Aside from the countless food options that Dirksen hopes to have in the stadium, he wants the in-game entertainment to be must-see.
“You’ll see a little more of a structured, interactive experience. We hope by the end of the year we’ll have people line dancing in the stands and doing other fun stuff like that. We want people to get involved,” Dirksen said. “We don’t want to take away from what’s happening on the field, but at the same time we want to make sure that someone that comes in that’s never seen a baseball game before and has no idea about baseball, comes in and may not enjoy the game but enjoys the experience because they see all this fun stuff going on on the field and people getting involved.”
Clearly, the atmosphere and entertainment-value of the ballpark experience is important to Dirksen, but that doesn’t mean he doesn’t want the show that happens between the foul lines to suffer, even if it doesn’t mean a Pettit Cup every season.
“We have to remember that we’re in a 14-team league where every year the rosters change over. We’re going to have some seasons where we’ll be great, and we’ll have seasons where we thought we put the right team together and it just didn’t happen,” Dirksen said. “Every year we’ll put in the hours and research we need to, to go out and get the best players we can.
“I can promise that we’ll have a crew of guys that work their tail off every day and do everything they can to win every game. Are they going to win every game? No. Are we going to win a championship every year? No. I’m not going to promise that to anybody.”
Unfortunately for Dirksen, die-hard Owls fans may not have the patience to sit through another disappointing season, especially after winning two league championships in the team’s first three seasons (2009 and 2010).
“One of the tough things about this community is that it had winners so quickly that there’s an expectation at that level. But if we go in and say that I’ll put a championship team out there and I don’t, I haven’t been honest with people. We’ll put the best team we can on the field,” Dirksen said. “There’s 13 teams that don’t win the championship every year. If we focus on that and that’s the only reason people come out, we’re going to have a mistake ... I want you to have a good time win or lose.”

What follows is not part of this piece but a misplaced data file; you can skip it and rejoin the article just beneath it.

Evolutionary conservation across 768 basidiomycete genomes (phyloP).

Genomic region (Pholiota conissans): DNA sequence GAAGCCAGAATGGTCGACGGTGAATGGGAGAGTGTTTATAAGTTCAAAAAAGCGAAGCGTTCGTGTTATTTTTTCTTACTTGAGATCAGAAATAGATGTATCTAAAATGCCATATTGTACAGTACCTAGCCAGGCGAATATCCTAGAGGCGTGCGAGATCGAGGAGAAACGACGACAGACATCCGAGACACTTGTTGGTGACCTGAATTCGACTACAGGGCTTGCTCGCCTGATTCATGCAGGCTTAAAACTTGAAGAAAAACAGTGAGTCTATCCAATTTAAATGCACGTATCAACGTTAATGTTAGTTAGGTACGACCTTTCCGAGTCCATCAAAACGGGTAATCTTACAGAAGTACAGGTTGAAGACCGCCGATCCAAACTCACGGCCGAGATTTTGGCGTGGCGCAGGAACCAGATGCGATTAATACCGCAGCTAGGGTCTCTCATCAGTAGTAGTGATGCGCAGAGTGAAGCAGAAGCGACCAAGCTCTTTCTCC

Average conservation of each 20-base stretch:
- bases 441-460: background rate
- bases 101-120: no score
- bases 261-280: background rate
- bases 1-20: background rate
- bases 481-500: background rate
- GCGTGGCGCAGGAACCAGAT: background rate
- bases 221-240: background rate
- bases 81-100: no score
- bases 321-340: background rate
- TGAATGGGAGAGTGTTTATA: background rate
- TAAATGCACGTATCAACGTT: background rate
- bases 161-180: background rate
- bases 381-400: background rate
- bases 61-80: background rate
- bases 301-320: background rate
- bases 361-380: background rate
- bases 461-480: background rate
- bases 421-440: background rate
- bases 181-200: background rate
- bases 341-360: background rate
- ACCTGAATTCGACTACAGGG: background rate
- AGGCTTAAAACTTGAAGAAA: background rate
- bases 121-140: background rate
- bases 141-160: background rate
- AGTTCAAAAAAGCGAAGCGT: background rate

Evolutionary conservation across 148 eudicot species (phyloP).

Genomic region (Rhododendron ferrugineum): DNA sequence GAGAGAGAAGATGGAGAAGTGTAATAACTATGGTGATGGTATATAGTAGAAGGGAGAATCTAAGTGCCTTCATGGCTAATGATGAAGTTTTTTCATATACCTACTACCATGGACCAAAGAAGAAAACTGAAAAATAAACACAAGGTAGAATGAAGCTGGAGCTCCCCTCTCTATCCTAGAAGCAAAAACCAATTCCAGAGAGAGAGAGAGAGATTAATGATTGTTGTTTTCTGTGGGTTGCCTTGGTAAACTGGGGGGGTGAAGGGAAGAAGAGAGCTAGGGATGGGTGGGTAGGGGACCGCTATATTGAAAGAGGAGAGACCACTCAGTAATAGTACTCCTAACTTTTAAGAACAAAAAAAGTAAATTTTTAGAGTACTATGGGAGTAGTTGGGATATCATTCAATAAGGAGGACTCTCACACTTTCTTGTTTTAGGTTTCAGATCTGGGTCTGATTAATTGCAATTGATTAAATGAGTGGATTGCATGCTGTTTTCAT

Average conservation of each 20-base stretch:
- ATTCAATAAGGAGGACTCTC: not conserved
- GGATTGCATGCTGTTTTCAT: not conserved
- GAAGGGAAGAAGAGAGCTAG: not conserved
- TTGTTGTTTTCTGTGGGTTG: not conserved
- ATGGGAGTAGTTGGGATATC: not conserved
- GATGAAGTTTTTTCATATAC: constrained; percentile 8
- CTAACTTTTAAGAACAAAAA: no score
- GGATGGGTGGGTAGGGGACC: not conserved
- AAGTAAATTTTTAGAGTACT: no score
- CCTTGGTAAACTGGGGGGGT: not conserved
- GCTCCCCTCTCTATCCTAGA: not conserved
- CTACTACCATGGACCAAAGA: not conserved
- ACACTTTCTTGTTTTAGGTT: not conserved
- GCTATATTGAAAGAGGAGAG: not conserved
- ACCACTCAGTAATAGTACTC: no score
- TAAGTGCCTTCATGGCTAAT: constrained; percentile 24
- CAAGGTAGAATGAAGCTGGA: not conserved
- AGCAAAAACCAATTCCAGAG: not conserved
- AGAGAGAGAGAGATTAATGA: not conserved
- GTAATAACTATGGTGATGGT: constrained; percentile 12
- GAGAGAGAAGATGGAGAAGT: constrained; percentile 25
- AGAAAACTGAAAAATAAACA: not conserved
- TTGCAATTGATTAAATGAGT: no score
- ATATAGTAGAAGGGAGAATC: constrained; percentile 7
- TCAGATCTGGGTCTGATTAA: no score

Another priority high on the list for Dirksen, is creating a reputation and brand on the field for his team. And that brand may not be built with players from the big-name schools across the region.
“I’ve had people ask me if we’re going to go out and bring in the high-end Division I players. What we’re looking for in players is not where they’re from, it’s what their attitude is and their drive,” Dirksen said. “We want the guys that are going to be scraping and clawing, because my experience is that those are the guys that end up winning championships.”
Now with opening day just three months away, it’s time for Dirksen to get to work. He may have only been in Rutherford County for seven days, but he knows what will make 2013 a successful season for the Forest City Owls.
“If we don’t win a championship but we have 1,500 people here that are enjoying themselves and having a good night every time and really feel like we put a good family-oriented entertainment product out there, there isn’t much more I could ask for,” Dirksen said. “All I ask is that I have guys on the field that work hard and people in our stands that want to do everything they can to make sure the people that come through the gates can put all their troubles away for three hours and either focus on baseball, focus on other things going on in the ballpark and have a good time.”